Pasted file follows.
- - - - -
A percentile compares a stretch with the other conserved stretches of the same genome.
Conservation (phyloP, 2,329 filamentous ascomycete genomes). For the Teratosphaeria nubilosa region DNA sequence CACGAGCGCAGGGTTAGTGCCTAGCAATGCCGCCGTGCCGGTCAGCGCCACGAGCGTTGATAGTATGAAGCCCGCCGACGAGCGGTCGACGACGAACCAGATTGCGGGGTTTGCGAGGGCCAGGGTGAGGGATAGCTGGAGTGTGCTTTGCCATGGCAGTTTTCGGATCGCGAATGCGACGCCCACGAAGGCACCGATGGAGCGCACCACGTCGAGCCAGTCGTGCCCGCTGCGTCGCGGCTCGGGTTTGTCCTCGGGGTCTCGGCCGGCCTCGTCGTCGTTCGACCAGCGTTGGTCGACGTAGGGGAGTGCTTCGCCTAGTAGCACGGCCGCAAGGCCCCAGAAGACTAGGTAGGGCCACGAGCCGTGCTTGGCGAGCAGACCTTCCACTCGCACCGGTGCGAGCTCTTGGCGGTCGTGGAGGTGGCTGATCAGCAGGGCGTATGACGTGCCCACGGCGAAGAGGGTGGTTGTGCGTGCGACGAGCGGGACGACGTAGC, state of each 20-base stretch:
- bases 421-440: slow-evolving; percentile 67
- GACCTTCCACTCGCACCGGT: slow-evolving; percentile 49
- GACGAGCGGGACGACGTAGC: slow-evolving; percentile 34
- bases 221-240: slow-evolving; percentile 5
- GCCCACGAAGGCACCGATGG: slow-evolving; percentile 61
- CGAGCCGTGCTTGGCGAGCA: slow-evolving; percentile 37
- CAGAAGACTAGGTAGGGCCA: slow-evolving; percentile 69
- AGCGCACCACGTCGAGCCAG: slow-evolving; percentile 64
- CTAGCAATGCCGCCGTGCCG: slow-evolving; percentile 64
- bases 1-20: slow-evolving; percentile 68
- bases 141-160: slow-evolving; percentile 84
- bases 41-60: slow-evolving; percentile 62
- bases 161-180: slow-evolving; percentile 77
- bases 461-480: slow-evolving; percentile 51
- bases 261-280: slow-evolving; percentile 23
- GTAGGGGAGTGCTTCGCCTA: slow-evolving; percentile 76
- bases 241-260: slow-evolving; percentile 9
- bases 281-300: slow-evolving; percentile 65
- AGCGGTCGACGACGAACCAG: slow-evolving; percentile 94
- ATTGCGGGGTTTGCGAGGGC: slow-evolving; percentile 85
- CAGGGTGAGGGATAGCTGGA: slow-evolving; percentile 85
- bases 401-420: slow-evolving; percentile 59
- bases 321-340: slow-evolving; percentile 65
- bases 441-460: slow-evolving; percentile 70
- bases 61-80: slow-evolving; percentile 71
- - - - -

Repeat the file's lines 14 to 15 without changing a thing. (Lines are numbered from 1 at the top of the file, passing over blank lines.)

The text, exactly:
- bases 41-60: slow-evolving; percentile 62
- bases 161-180: slow-evolving; percentile 77